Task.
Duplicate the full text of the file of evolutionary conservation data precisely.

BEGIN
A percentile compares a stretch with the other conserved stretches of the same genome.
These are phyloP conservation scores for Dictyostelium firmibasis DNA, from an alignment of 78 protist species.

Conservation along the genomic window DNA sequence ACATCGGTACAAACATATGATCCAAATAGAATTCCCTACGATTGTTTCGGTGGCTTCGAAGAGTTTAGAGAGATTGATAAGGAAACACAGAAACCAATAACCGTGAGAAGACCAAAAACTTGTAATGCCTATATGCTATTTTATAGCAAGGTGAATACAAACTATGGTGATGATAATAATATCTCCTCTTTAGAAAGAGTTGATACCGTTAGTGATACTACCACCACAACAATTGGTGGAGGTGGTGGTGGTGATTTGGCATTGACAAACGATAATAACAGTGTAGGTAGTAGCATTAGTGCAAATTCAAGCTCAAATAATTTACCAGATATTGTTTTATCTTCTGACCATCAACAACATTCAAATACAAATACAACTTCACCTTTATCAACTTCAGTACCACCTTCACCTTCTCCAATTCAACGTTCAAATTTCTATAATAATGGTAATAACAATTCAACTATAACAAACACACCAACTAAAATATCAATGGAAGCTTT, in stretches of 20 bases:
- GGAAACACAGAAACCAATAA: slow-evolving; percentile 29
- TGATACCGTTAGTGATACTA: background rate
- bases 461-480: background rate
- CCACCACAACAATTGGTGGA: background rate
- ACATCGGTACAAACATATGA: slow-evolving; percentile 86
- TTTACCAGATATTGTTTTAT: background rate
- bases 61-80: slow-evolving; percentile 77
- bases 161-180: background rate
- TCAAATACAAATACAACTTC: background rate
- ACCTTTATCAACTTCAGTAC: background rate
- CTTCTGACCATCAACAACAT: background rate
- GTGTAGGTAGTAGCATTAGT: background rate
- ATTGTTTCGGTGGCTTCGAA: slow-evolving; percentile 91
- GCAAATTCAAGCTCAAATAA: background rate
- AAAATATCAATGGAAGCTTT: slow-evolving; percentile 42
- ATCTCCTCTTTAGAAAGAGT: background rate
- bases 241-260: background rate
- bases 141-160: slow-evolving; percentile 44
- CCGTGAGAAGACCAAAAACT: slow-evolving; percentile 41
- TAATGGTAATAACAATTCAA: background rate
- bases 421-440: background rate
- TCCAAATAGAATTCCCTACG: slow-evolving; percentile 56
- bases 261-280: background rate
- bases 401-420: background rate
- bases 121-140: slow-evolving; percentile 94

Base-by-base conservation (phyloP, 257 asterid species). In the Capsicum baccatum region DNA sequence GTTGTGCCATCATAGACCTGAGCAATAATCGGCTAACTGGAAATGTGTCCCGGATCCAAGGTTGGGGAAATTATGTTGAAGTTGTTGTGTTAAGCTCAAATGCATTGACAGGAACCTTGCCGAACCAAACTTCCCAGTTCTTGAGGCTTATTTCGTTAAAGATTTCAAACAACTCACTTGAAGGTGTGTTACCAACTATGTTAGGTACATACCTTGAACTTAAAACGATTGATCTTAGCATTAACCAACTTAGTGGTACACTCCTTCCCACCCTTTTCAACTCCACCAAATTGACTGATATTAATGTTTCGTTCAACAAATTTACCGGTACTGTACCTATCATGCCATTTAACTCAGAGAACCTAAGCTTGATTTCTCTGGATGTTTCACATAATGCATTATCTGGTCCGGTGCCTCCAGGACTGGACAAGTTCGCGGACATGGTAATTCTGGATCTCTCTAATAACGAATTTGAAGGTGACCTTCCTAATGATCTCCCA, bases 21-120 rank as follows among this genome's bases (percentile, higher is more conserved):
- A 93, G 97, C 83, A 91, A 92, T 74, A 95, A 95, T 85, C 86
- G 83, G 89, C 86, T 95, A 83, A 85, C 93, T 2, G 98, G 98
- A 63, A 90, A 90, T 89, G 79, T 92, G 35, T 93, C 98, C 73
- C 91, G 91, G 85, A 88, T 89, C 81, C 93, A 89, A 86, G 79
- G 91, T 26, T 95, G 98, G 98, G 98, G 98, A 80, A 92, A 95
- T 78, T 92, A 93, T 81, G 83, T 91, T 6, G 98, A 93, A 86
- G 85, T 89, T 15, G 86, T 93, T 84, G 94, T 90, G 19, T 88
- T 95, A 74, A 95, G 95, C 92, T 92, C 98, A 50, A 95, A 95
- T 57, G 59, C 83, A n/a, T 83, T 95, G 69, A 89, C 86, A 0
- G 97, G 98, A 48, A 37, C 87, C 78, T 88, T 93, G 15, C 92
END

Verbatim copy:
A percentile compares a stretch with the other conserved stretches of the same genome.
These are phyloP conservation scores for Dictyostelium firmibasis DNA, from an alignment of 78 protist species.

Conservation along the genomic window DNA sequence ACATCGGTACAAACATATGATCCAAATAGAATTCCCTACGATTGTTTCGGTGGCTTCGAAGAGTTTAGAGAGATTGATAAGGAAACACAGAAACCAATAACCGTGAGAAGACCAAAAACTTGTAATGCCTATATGCTATTTTATAGCAAGGTGAATACAAACTATGGTGATGATAATAATATCTCCTCTTTAGAAAGAGTTGATACCGTTAGTGATACTACCACCACAACAATTGGTGGAGGTGGTGGTGGTGATTTGGCATTGACAAACGATAATAACAGTGTAGGTAGTAGCATTAGTGCAAATTCAAGCTCAAATAATTTACCAGATATTGTTTTATCTTCTGACCATCAACAACATTCAAATACAAATACAACTTCACCTTTATCAACTTCAGTACCACCTTCACCTTCTCCAATTCAACGTTCAAATTTCTATAATAATGGTAATAACAATTCAACTATAACAAACACACCAACTAAAATATCAATGGAAGCTTT, in stretches of 20 bases:
- GGAAACACAGAAACCAATAA: slow-evolving; percentile 29
- TGATACCGTTAGTGATACTA: background rate
- bases 461-480: background rate
- CCACCACAACAATTGGTGGA: background rate
- ACATCGGTACAAACATATGA: slow-evolving; percentile 86
- TTTACCAGATATTGTTTTAT: background rate
- bases 61-80: slow-evolving; percentile 77
- bases 161-180: background rate
- TCAAATACAAATACAACTTC: background rate
- ACCTTTATCAACTTCAGTAC: background rate
- CTTCTGACCATCAACAACAT: background rate
- GTGTAGGTAGTAGCATTAGT: background rate
- ATTGTTTCGGTGGCTTCGAA: slow-evolving; percentile 91
- GCAAATTCAAGCTCAAATAA: background rate
- AAAATATCAATGGAAGCTTT: slow-evolving; percentile 42
- ATCTCCTCTTTAGAAAGAGT: background rate
- bases 241-260: background rate
- bases 141-160: slow-evolving; percentile 44
- CCGTGAGAAGACCAAAAACT: slow-evolving; percentile 41
- TAATGGTAATAACAATTCAA: background rate
- bases 421-440: background rate
- TCCAAATAGAATTCCCTACG: slow-evolving; percentile 56
- bases 261-280: background rate
- bases 401-420: background rate
- bases 121-140: slow-evolving; percentile 94

Base-by-base conservation (phyloP, 257 asterid species). In the Capsicum baccatum region DNA sequence GTTGTGCCATCATAGACCTGAGCAATAATCGGCTAACTGGAAATGTGTCCCGGATCCAAGGTTGGGGAAATTATGTTGAAGTTGTTGTGTTAAGCTCAAATGCATTGACAGGAACCTTGCCGAACCAAACTTCCCAGTTCTTGAGGCTTATTTCGTTAAAGATTTCAAACAACTCACTTGAAGGTGTGTTACCAACTATGTTAGGTACATACCTTGAACTTAAAACGATTGATCTTAGCATTAACCAACTTAGTGGTACACTCCTTCCCACCCTTTTCAACTCCACCAAATTGACTGATATTAATGTTTCGTTCAACAAATTTACCGGTACTGTACCTATCATGCCATTTAACTCAGAGAACCTAAGCTTGATTTCTCTGGATGTTTCACATAATGCATTATCTGGTCCGGTGCCTCCAGGACTGGACAAGTTCGCGGACATGGTAATTCTGGATCTCTCTAATAACGAATTTGAAGGTGACCTTCCTAATGATCTCCCA, bases 21-120 rank as follows among this genome's bases (percentile, higher is more conserved):
- A 93, G 97, C 83, A 91, A 92, T 74, A 95, A 95, T 85, C 86
- G 83, G 89, C 86, T 95, A 83, A 85, C 93, T 2, G 98, G 98
- A 63, A 90, A 90, T 89, G 79, T 92, G 35, T 93, C 98, C 73
- C 91, G 91, G 85, A 88, T 89, C 81, C 93, A 89, A 86, G 79
- G 91, T 26, T 95, G 98, G 98, G 98, G 98, A 80, A 92, A 95
- T 78, T 92, A 93, T 81, G 83, T 91, T 6, G 98, A 93, A 86
- G 85, T 89, T 15, G 86, T 93, T 84, G 94, T 90, G 19, T 88
- T 95, A 74, A 95, G 95, C 92, T 92, C 98, A 50, A 95, A 95
- T 57, G 59, C 83, A n/a, T 83, T 95, G 69, A 89, C 86, A 0
- G 97, G 98, A 48, A 37, C 87, C 78, T 88, T 93, G 15, C 92